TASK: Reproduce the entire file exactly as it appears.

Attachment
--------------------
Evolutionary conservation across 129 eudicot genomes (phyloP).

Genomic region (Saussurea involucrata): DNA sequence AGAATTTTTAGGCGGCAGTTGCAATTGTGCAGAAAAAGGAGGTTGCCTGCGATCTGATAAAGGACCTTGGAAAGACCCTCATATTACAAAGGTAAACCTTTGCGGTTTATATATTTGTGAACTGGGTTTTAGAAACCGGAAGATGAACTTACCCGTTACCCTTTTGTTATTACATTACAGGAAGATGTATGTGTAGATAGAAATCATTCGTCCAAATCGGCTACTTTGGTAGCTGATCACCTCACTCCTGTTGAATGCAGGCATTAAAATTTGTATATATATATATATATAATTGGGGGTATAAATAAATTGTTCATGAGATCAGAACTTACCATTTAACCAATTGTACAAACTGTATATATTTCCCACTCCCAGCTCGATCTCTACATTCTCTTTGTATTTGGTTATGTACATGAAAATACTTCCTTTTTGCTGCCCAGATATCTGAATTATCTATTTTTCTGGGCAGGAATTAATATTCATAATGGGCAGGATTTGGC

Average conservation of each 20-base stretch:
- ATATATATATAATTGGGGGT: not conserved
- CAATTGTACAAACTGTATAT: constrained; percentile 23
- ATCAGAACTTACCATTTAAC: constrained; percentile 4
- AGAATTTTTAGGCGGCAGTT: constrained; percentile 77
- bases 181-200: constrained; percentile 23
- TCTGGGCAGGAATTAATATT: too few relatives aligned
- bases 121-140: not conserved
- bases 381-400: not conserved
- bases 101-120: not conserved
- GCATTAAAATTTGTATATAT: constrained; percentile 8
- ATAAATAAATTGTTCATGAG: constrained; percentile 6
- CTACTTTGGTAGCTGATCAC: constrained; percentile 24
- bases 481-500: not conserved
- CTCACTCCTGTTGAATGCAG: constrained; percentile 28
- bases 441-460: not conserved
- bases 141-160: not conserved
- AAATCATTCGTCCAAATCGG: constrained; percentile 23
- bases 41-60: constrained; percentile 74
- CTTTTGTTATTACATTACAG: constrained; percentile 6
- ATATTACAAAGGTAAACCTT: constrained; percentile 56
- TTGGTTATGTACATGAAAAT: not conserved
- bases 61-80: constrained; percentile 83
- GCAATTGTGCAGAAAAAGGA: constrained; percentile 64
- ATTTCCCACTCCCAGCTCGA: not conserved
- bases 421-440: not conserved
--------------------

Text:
Evolutionary conservation across 129 eudicot genomes (phyloP).

Genomic region (Saussurea involucrata): DNA sequence AGAATTTTTAGGCGGCAGTTGCAATTGTGCAGAAAAAGGAGGTTGCCTGCGATCTGATAAAGGACCTTGGAAAGACCCTCATATTACAAAGGTAAACCTTTGCGGTTTATATATTTGTGAACTGGGTTTTAGAAACCGGAAGATGAACTTACCCGTTACCCTTTTGTTATTACATTACAGGAAGATGTATGTGTAGATAGAAATCATTCGTCCAAATCGGCTACTTTGGTAGCTGATCACCTCACTCCTGTTGAATGCAGGCATTAAAATTTGTATATATATATATATATAATTGGGGGTATAAATAAATTGTTCATGAGATCAGAACTTACCATTTAACCAATTGTACAAACTGTATATATTTCCCACTCCCAGCTCGATCTCTACATTCTCTTTGTATTTGGTTATGTACATGAAAATACTTCCTTTTTGCTGCCCAGATATCTGAATTATCTATTTTTCTGGGCAGGAATTAATATTCATAATGGGCAGGATTTGGC

Average conservation of each 20-base stretch:
- ATATATATATAATTGGGGGT: not conserved
- CAATTGTACAAACTGTATAT: constrained; percentile 23
- ATCAGAACTTACCATTTAAC: constrained; percentile 4
- AGAATTTTTAGGCGGCAGTT: constrained; percentile 77
- bases 181-200: constrained; percentile 23
- TCTGGGCAGGAATTAATATT: too few relatives aligned
- bases 121-140: not conserved
- bases 381-400: not conserved
- bases 101-120: not conserved
- GCATTAAAATTTGTATATAT: constrained; percentile 8
- ATAAATAAATTGTTCATGAG: constrained; percentile 6
- CTACTTTGGTAGCTGATCAC: constrained; percentile 24
- bases 481-500: not conserved
- CTCACTCCTGTTGAATGCAG: constrained; percentile 28
- bases 441-460: not conserved
- bases 141-160: not conserved
- AAATCATTCGTCCAAATCGG: constrained; percentile 23
- bases 41-60: constrained; percentile 74
- CTTTTGTTATTACATTACAG: constrained; percentile 6
- ATATTACAAAGGTAAACCTT: constrained; percentile 56
- TTGGTTATGTACATGAAAAT: not conserved
- bases 61-80: constrained; percentile 83
- GCAATTGTGCAGAAAAAGGA: constrained; percentile 64
- ATTTCCCACTCCCAGCTCGA: not conserved
- bases 421-440: not conserved